"the King Messiah takes out of all lands, subdued by the Israelites, one part out of thirteen; and this thing is a statute for him and his sons for ever;''

which seems plainly to refer to this passage in Ezekiel; though there are some who understand him of any anointed king of Israel, as being his right: but the learned Selden (y) is of opinion that he is speaking of the King Messiah, and has respect to this distribution; and rightly observes, from the same author (z), that all that was subdued by him was his own, and he could dispose of it at his pleasure to his servants and soldiers.

(w) "contra faciem", V. L. (x) Hilchot Melachim, c. 4. sect, 8. (y) De Jure Naturae & Gentium, l. 6. c. 16. (z) Maimon Hilchot Melachim, c. 4. sect. 10.

And a portion shall be for the prince on the one side and on the other side of the oblation of the holy portion, and of the possession of the city, before the oblation of the holy portion, and before the possession of the city, from the west side westward, and from the east side eastward: and the length shall be over against one of the portions, from the west border unto the east border.
EXEGETICAL (ORIGINAL LANGUAGES)
7. The domain of the prince. A portion of land shall fall to the prince equal in breadth (N. to S.) to the whole square assigned to the priests, Levites and city (viz. 25,000), and extending on both sides of this square to the borders of the country, to the Jordan on the E., and the sea on the W.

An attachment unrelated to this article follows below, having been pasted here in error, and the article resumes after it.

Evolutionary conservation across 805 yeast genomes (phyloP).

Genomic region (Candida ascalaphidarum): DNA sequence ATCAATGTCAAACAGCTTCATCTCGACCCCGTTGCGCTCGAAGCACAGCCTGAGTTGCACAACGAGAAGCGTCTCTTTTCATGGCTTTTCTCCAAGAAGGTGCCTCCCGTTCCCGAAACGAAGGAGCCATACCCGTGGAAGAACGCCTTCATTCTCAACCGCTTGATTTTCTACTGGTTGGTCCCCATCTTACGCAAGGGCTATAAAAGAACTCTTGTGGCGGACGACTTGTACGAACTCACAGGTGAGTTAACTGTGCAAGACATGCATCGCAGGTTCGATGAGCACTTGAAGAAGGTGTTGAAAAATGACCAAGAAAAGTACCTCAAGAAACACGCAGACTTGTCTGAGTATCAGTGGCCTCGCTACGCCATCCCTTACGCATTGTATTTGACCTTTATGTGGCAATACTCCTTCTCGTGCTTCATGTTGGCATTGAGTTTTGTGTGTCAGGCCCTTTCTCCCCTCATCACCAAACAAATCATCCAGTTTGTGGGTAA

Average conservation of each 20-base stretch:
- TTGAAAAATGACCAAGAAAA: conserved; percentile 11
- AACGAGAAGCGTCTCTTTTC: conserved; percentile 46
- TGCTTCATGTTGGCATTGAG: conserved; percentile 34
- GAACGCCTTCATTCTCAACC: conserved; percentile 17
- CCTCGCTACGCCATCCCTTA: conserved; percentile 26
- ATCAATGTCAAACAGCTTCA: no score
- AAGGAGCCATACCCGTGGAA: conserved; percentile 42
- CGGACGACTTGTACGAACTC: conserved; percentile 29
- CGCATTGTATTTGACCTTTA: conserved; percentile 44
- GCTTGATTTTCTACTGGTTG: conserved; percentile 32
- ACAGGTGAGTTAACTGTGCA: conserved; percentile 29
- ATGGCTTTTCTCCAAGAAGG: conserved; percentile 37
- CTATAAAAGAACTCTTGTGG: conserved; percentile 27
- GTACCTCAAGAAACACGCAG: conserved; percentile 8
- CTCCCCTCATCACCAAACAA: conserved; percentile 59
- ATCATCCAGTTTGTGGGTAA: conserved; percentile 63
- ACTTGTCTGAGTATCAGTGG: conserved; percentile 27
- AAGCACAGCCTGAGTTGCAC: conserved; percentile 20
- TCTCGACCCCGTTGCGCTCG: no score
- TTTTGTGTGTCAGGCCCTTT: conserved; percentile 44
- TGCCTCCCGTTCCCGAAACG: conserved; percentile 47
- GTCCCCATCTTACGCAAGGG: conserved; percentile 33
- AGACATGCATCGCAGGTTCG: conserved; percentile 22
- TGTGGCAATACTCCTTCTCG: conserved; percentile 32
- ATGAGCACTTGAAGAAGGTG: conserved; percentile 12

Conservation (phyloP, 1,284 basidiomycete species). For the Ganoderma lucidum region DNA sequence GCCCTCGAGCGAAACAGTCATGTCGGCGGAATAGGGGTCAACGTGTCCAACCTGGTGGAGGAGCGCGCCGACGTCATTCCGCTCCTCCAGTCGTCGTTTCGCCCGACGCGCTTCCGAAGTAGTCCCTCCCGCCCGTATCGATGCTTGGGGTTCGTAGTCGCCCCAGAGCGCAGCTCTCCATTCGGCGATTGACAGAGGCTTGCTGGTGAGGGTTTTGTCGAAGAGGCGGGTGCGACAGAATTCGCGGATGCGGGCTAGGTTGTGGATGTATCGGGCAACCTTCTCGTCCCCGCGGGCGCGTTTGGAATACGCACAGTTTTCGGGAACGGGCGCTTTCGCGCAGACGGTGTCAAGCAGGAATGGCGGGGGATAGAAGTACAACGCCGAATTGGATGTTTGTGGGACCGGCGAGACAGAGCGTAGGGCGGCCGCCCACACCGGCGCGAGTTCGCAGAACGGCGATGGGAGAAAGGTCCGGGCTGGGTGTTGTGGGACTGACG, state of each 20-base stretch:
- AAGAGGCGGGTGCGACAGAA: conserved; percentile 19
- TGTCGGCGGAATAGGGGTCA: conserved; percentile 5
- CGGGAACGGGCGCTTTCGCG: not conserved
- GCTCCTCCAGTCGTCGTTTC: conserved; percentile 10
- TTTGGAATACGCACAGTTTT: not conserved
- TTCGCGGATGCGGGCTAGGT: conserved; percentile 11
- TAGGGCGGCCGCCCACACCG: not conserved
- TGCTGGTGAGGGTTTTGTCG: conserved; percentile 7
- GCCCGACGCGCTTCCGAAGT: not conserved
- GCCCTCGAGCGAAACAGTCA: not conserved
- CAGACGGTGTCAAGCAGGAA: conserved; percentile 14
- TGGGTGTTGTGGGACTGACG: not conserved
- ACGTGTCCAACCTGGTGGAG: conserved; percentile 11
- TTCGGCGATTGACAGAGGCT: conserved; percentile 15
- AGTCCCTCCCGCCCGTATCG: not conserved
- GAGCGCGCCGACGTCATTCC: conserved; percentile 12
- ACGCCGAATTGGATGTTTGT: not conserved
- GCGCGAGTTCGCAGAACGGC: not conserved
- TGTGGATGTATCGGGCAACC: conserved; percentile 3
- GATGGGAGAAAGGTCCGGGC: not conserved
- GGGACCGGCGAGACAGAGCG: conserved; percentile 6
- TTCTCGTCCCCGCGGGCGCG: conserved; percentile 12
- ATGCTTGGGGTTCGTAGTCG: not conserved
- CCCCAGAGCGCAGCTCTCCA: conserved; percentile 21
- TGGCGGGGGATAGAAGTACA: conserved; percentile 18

and the lengthportions] and in length answerable to one of the portions, as R.V. The “portions” here are the tracts of land assigned to the tribes respectively (ch. 48). These stretched across the country from the Jordan to the sea. The portion of the prince in like manner stretches across the whole country, only it is interrupted in the middle by the 25,000 square tract assigned to priests, Levites and city. Cf. Ezekiel 48:21.Verse 7. - And a portion shall be (or, ye shall appoint) for the prince. As to situation, his portion should lie on both sides of the holy portion (or portions, i.e. of the priests and of the Levites; see Ezekiel 48:20-22), and of the possession, or portion, of the city; should stretch exactly in front or alongside of these, i.e. from north to south; and should extend on the one side westward (to the Mediterranean), and on the other side eastward (to the Jordan). The concluding clause, And the length shall be over against (לְעֻמות, a plural form, occurring only here) one of the portions, from the west border unto the east border, though somewhat obscure, obviously imports that the prince's portion, on both sides of the holy terumah, should extend lengthwise, i.e. from east to west, along the side of one of the portions assigned to the tribes; in other words, should be bounded on the north and south by the tribal territories of Judah and Benjamin (see Ezekiel 48:22). The Wall and the Side-Building